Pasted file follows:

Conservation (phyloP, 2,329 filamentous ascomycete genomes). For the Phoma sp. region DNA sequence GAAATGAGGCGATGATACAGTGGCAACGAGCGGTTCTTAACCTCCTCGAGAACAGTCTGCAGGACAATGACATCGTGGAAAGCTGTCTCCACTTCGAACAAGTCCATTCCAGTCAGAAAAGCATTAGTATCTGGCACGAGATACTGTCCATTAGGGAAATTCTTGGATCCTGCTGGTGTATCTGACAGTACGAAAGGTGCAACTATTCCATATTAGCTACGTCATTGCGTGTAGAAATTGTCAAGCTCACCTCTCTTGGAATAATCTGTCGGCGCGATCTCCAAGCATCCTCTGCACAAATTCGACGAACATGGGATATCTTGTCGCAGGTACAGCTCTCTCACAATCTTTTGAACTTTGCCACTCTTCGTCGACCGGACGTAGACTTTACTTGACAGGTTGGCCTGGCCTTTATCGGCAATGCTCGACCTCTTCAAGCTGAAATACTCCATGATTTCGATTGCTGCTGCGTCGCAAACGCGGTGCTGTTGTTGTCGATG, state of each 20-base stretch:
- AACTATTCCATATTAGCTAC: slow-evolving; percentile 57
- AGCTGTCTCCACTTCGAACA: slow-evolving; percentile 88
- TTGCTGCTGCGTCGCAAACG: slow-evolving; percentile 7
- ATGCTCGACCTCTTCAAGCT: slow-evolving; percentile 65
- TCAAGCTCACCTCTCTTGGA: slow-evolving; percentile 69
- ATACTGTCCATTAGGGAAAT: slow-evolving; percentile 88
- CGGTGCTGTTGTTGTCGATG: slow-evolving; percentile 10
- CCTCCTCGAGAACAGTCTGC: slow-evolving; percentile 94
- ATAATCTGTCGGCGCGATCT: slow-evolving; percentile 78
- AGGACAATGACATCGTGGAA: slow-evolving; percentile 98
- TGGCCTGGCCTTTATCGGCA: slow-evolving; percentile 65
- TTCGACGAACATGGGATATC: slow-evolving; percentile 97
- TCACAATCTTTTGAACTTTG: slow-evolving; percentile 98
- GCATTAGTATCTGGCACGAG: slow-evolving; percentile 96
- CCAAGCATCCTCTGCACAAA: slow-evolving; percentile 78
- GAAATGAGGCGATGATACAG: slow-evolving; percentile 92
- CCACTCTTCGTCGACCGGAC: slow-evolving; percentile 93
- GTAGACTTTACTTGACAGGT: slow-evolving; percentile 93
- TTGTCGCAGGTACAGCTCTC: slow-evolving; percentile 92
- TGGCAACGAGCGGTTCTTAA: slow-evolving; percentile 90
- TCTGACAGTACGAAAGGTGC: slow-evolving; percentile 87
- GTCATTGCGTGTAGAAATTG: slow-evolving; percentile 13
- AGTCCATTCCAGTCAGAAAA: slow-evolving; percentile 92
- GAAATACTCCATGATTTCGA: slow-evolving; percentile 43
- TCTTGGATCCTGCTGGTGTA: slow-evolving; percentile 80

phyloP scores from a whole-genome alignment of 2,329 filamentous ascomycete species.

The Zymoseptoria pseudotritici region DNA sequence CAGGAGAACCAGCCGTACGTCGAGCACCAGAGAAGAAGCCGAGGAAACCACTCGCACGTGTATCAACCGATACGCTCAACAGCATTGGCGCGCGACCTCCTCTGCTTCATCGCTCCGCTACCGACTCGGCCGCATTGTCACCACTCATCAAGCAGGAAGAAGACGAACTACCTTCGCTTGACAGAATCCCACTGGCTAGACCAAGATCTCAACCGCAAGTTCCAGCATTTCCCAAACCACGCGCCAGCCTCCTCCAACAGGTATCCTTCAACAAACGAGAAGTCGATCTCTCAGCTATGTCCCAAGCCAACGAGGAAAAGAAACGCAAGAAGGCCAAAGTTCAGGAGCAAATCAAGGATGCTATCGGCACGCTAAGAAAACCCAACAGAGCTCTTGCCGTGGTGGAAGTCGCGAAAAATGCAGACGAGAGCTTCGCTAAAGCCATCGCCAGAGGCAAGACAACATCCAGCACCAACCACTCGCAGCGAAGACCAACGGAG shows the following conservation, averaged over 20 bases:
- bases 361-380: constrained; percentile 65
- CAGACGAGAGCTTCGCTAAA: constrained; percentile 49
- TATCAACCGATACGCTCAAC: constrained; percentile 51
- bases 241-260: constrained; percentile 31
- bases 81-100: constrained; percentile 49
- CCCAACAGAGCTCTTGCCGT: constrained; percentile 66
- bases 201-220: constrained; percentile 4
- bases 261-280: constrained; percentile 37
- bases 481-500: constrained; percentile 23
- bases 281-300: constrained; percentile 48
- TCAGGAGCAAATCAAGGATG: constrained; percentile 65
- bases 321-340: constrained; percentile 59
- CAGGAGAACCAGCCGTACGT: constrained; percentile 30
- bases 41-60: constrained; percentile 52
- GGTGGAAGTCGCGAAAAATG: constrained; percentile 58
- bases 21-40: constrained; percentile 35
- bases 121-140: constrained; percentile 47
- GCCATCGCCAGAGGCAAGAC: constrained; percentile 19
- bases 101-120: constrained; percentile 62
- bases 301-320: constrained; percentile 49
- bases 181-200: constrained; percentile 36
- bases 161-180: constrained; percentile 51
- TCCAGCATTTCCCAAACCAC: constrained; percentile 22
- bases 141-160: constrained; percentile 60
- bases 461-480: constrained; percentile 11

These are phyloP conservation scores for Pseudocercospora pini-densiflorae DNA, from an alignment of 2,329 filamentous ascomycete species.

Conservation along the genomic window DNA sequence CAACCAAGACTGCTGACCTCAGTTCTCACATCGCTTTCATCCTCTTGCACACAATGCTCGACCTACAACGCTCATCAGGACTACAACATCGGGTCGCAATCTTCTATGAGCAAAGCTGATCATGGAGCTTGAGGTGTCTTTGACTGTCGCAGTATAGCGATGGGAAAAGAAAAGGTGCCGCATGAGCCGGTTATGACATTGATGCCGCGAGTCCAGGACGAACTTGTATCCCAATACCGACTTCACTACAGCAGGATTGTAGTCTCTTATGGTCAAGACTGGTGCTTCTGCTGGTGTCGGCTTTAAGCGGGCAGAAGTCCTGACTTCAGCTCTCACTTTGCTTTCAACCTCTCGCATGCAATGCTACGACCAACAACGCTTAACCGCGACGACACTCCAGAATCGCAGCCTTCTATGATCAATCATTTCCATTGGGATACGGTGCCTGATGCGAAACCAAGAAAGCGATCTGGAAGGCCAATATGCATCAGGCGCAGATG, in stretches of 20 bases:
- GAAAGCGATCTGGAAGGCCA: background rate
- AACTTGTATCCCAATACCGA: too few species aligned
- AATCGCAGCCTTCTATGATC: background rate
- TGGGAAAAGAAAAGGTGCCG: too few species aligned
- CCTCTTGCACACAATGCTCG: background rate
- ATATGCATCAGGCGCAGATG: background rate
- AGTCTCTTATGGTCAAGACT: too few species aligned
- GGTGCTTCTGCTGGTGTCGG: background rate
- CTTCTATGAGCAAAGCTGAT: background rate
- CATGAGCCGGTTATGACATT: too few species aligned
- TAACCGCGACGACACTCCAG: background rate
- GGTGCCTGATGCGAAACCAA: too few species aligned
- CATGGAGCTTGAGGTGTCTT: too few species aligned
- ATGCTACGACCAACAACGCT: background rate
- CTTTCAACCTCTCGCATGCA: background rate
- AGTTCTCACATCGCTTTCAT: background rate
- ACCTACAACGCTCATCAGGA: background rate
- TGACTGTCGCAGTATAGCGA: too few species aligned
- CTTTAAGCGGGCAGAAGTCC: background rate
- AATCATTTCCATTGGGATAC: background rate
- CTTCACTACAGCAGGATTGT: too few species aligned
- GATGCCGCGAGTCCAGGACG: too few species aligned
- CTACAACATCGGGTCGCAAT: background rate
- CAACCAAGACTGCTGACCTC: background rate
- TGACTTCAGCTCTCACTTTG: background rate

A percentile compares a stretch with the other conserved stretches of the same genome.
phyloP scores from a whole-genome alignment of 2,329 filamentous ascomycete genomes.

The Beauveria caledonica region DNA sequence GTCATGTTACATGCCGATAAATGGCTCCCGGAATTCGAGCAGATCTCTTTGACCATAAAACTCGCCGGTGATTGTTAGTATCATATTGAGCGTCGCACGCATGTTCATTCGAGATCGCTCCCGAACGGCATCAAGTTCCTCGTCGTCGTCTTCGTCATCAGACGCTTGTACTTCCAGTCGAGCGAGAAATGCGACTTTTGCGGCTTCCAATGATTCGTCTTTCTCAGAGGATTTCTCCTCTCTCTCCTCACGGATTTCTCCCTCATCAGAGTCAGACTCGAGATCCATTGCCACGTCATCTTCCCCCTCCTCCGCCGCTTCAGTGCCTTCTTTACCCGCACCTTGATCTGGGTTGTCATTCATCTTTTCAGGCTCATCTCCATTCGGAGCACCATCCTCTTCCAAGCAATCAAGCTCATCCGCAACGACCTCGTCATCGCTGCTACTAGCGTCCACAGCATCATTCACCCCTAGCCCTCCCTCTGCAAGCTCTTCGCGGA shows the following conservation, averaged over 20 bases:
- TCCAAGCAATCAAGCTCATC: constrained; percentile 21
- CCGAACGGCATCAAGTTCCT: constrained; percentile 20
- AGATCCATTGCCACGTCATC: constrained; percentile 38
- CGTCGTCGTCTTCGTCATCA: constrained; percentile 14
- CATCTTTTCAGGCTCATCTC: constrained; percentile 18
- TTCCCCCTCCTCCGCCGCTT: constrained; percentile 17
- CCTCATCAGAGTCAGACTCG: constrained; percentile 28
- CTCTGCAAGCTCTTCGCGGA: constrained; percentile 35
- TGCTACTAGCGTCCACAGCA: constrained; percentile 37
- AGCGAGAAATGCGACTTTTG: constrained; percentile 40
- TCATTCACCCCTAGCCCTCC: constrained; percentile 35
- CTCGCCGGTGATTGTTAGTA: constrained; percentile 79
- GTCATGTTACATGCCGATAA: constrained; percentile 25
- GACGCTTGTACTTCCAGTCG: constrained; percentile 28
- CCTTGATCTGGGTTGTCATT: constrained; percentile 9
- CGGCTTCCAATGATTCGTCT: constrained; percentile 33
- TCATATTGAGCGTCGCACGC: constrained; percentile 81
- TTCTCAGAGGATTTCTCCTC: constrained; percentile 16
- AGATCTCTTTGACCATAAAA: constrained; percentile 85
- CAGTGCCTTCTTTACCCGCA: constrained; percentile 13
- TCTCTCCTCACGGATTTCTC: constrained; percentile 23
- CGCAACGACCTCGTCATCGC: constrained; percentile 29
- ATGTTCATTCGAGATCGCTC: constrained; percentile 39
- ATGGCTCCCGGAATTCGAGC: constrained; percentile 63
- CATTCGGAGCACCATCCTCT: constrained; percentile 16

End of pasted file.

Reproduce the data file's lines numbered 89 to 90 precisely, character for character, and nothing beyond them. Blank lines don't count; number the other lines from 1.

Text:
- TTCCCCCTCCTCCGCCGCTT: constrained; percentile 17
- CCTCATCAGAGTCAGACTCG: constrained; percentile 28